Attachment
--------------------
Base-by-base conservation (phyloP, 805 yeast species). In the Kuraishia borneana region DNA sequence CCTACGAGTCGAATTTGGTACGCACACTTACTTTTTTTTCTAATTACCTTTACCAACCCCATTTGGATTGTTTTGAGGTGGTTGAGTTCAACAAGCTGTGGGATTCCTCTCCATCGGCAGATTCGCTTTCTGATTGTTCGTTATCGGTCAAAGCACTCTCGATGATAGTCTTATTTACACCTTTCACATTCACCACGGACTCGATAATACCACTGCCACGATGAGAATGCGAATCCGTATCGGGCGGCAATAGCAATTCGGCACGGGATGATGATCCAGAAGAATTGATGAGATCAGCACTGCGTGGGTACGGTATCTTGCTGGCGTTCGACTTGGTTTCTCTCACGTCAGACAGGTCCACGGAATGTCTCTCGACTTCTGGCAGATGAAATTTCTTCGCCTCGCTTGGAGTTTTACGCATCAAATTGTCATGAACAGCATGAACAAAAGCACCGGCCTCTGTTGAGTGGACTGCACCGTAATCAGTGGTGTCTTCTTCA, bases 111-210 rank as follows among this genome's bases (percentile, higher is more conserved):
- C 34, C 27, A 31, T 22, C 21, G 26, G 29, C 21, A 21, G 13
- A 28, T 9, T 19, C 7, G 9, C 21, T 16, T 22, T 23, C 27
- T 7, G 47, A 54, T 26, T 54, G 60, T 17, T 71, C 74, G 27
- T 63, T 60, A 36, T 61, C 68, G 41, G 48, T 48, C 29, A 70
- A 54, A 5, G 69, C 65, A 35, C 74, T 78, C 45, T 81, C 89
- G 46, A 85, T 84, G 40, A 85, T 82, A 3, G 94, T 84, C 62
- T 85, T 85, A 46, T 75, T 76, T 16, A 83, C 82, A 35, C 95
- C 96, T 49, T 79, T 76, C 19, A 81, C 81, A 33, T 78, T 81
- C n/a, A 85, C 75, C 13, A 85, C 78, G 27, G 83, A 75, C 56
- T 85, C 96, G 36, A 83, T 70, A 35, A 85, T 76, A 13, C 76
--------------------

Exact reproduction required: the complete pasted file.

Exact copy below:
Base-by-base conservation (phyloP, 805 yeast species). In the Kuraishia borneana region DNA sequence CCTACGAGTCGAATTTGGTACGCACACTTACTTTTTTTTCTAATTACCTTTACCAACCCCATTTGGATTGTTTTGAGGTGGTTGAGTTCAACAAGCTGTGGGATTCCTCTCCATCGGCAGATTCGCTTTCTGATTGTTCGTTATCGGTCAAAGCACTCTCGATGATAGTCTTATTTACACCTTTCACATTCACCACGGACTCGATAATACCACTGCCACGATGAGAATGCGAATCCGTATCGGGCGGCAATAGCAATTCGGCACGGGATGATGATCCAGAAGAATTGATGAGATCAGCACTGCGTGGGTACGGTATCTTGCTGGCGTTCGACTTGGTTTCTCTCACGTCAGACAGGTCCACGGAATGTCTCTCGACTTCTGGCAGATGAAATTTCTTCGCCTCGCTTGGAGTTTTACGCATCAAATTGTCATGAACAGCATGAACAAAAGCACCGGCCTCTGTTGAGTGGACTGCACCGTAATCAGTGGTGTCTTCTTCA, bases 111-210 rank as follows among this genome's bases (percentile, higher is more conserved):
- C 34, C 27, A 31, T 22, C 21, G 26, G 29, C 21, A 21, G 13
- A 28, T 9, T 19, C 7, G 9, C 21, T 16, T 22, T 23, C 27
- T 7, G 47, A 54, T 26, T 54, G 60, T 17, T 71, C 74, G 27
- T 63, T 60, A 36, T 61, C 68, G 41, G 48, T 48, C 29, A 70
- A 54, A 5, G 69, C 65, A 35, C 74, T 78, C 45, T 81, C 89
- G 46, A 85, T 84, G 40, A 85, T 82, A 3, G 94, T 84, C 62
- T 85, T 85, A 46, T 75, T 76, T 16, A 83, C 82, A 35, C 95
- C 96, T 49, T 79, T 76, C 19, A 81, C 81, A 33, T 78, T 81
- C n/a, A 85, C 75, C 13, A 85, C 78, G 27, G 83, A 75, C 56
- T 85, C 96, G 36, A 83, T 70, A 35, A 85, T 76, A 13, C 76